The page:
This module will introduce observation of children in the workplace setting with particular focus on their emotional and social development. This will give the practical aspect for learning and understanding the emotional, social, and cognitive development of young children, as well as one's practical work with the children and their families and communities.
Contemporary theory and research in psychology, biology, and neuroscience presented in the companion module, "Children's Emotional and Social Development: Foundations for learning and health", will be reflected on with in-depth observations carried out in the workplace and discussed in small group sessions in tutorials.
From Deficit to Strength Based Working in Multi-professional Teams
This module explores how the theory, policy and practice of inter-agency working relates to professionals, children and families. It invites students to evaluate their own service provision in terms of integrated working practices. In particular, the module enables students to analyse ‘strengths-based’ approaches to working with children and families; critique deficit-models that have previously underpinned practice; and contract ideas of child protection/wellbeing with the concepts of equity, anti-discrimination, inclusion, rights and social justice.
Leading the Professional Self
This module will extend the students’ management and leadership knowledge, skills and attitudes and give opportunities for further development of self management skills. Students will explore the theory and practice of interpersonal and self-management skills that they require to fulfil a management role effectively. The module will also build upon personal development review practice commenced in Year 1 to reflect on their growing professional impact over the degree.
Practitioner Enquiry – Exploring Research Methods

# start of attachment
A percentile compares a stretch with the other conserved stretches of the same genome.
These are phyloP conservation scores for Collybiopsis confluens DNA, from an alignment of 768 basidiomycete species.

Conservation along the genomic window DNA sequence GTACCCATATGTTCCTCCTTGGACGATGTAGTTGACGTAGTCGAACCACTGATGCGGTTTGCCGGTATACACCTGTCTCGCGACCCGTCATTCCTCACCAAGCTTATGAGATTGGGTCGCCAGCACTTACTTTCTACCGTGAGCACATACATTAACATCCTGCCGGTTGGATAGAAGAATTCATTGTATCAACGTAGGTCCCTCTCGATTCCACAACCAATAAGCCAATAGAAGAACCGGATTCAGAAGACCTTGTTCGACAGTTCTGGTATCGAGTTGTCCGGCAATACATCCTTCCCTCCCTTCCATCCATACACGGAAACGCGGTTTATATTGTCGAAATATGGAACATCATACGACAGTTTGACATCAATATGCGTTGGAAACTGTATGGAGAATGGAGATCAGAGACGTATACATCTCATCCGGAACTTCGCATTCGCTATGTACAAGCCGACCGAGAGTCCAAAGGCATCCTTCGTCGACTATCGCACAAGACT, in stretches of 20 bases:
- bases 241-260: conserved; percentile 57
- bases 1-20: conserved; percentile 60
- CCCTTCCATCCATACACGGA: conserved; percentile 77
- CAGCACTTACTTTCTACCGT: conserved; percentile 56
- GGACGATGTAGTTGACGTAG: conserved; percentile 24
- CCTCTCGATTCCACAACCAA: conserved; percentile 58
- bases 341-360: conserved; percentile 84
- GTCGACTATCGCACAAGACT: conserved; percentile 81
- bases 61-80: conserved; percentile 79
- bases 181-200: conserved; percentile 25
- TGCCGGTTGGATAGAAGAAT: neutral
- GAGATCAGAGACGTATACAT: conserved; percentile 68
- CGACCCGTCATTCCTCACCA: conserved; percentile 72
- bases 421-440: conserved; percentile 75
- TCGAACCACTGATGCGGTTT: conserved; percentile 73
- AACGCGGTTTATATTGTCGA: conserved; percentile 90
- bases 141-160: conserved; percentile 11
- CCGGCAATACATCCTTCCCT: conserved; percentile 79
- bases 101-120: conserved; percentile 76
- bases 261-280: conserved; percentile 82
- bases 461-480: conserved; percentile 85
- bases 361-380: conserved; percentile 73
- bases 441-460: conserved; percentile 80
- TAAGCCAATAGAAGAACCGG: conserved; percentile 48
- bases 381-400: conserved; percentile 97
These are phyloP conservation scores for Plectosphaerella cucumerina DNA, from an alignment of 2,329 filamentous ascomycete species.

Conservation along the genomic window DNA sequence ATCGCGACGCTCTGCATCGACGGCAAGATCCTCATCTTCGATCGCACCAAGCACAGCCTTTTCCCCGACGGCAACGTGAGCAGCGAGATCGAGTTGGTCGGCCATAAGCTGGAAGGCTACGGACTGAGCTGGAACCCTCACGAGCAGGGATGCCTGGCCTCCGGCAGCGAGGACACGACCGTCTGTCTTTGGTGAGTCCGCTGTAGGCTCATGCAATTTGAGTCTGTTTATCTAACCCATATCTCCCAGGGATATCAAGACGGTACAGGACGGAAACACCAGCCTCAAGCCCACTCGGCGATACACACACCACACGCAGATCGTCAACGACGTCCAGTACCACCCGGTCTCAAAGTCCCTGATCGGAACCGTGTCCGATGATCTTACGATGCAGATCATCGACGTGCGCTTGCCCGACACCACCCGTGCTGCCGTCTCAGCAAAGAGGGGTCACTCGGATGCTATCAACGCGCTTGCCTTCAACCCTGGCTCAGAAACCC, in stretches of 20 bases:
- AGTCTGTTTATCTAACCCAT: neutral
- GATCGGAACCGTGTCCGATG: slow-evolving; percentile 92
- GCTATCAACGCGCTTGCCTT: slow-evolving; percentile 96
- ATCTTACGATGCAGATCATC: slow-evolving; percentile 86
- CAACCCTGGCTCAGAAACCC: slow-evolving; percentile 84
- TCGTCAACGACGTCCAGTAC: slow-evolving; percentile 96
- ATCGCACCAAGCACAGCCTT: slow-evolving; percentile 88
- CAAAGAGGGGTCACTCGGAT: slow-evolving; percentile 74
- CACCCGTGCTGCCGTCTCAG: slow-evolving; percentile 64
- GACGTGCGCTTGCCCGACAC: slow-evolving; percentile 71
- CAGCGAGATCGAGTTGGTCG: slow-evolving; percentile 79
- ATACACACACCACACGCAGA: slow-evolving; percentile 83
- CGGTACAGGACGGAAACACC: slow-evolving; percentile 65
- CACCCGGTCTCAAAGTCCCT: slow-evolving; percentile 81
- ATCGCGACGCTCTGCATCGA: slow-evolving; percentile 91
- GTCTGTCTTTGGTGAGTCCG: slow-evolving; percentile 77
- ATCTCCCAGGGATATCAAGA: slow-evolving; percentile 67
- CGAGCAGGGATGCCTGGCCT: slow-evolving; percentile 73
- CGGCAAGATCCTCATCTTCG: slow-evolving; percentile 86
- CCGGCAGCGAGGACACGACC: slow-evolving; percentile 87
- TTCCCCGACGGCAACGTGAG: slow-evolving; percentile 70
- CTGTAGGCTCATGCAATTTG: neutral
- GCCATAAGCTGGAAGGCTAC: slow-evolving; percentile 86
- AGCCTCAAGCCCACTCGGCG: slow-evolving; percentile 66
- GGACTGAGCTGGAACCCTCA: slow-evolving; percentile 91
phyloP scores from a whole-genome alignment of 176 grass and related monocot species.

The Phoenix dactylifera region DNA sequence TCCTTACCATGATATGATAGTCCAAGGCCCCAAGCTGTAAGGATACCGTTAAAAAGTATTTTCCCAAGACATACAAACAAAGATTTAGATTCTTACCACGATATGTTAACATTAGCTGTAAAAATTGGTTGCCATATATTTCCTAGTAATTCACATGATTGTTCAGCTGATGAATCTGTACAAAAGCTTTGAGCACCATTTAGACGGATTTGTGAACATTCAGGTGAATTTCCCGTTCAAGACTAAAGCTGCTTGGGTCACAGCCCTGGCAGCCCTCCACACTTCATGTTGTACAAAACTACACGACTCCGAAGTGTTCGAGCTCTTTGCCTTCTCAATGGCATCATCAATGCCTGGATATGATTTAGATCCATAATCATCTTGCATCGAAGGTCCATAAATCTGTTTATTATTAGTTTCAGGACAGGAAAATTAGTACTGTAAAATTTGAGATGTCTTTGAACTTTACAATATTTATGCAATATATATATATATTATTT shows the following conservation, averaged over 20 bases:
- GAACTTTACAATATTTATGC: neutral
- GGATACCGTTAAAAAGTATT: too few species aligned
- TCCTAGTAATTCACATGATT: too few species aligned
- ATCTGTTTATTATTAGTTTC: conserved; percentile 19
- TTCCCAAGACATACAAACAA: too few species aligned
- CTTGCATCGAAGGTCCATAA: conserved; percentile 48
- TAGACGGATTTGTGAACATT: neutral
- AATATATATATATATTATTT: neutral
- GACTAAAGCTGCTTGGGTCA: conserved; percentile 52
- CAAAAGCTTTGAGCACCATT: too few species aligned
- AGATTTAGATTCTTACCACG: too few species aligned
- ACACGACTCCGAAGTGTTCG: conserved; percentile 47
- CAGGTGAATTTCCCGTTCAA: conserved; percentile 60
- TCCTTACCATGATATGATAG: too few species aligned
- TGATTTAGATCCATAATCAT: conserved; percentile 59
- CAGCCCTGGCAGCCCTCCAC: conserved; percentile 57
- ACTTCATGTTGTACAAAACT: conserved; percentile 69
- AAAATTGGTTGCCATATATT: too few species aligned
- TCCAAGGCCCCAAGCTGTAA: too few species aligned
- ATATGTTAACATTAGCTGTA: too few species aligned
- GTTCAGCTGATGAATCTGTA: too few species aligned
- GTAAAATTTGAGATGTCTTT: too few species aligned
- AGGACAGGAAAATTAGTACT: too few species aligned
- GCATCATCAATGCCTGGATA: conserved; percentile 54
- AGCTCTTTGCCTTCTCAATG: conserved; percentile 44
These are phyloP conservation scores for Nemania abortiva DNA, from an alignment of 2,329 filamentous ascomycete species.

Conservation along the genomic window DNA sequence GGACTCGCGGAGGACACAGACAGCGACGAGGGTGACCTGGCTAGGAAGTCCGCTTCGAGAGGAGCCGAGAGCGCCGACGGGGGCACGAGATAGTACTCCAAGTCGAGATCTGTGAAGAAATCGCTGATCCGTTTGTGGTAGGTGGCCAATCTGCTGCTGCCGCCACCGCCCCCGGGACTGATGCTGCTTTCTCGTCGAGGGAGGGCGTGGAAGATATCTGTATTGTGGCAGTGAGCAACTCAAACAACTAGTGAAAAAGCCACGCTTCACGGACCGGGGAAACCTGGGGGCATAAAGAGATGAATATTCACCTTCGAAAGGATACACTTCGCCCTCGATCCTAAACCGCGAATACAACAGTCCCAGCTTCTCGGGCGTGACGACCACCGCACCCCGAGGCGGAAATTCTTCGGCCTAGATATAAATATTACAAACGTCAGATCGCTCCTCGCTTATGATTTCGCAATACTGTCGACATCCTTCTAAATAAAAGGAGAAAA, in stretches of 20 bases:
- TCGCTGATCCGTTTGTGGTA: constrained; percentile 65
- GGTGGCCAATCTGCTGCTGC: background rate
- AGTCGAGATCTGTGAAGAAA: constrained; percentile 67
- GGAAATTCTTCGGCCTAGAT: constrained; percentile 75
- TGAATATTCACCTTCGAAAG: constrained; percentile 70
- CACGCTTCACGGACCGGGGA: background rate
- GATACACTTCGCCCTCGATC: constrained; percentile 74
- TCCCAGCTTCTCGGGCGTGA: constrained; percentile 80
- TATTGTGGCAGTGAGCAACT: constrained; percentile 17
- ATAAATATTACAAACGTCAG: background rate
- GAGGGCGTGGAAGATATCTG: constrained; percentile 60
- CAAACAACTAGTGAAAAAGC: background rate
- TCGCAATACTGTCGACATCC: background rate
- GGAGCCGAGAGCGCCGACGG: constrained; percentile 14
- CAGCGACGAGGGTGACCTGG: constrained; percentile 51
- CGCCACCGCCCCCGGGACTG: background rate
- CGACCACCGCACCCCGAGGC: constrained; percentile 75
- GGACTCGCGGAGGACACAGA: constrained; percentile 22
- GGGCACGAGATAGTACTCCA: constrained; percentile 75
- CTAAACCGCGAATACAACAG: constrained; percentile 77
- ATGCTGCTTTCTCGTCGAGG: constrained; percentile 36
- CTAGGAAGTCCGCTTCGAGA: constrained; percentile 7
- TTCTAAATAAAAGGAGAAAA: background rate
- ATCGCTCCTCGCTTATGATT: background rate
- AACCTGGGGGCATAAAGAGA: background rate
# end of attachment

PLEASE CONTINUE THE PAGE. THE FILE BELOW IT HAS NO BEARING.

The class is embedded within a workplace culture where early learning and childcare professionals are expected to continually reflect upon themselves and others, to evaluate aspects of professional practice, skills values and commitment and to stay abreast of current knowledge, perspectives and understanding in order to lead change and improved outcomes for children. This module encourages students to consider the value of enquiry-led research approaches to professional development and practice.
- Evaluate current practice and formulate and frame future practice in creative and considered ways.
- Critically analyse and synthesise relevant knowledge and understanding and problem solve accordingly.
- Consider possibilities and construct informed justifications for leading change in the workplace.
- Examine and address ethical considerations and issues in accordance with professional ethical codes (national, local and University based).
- Plan, make decisions and lead change based on negotiation of meaning and dialogue with children and collaboration with other professionals and stakeholders.
- Communicate effectively, articulate meaning and share good practice.
Understanding Children’s Agency and Experiences within Pedagogic Culture
This module will develop an awareness of how children experience, negotiate and manoeuvre learning cultures. The central tenant running throughout the module is an exploration of the child's perspective of the learning context. It will focus on children's agency in contributing to their experiences by considering the ways that children can interact with resources, space and people to develop their learning experiences. The module is deeply rooted in conceptualisation of children and childhood (James & Prout, 2015) and how our perceptions of the child contribute to our planning and framing of children’s play experiences. By developing a relational approach to understanding what it feels like to be a child in the learning context, students will be able to analyse the competences of children as directors of their own learning in a free play context. Thus, the module is unpinned by the following themes: - The agentic role of the child as part of a pedagogic culture; - Spaces and places for child-centeredness in children’s lives and learning.
Promoting Playful Pedagogies in Practice
This module will investigate the significance of play to children’s thinking and to the development of positive learning dispositions for children of all ages. The ways in which pedagogical practices shape the play experiences of children in a variety of settings will be explored. It is vital that those who work with children understand the principles and values which underpin their work. The module will provide a professional, theoretical context in which to formalise and extend existing good practice as well as to develop new, innovative practice in supporting children’s active learning. Students will be encouraged to interrogate “accepted” practice in light of their reading, theoretical perspectives explored and discussion with their peers.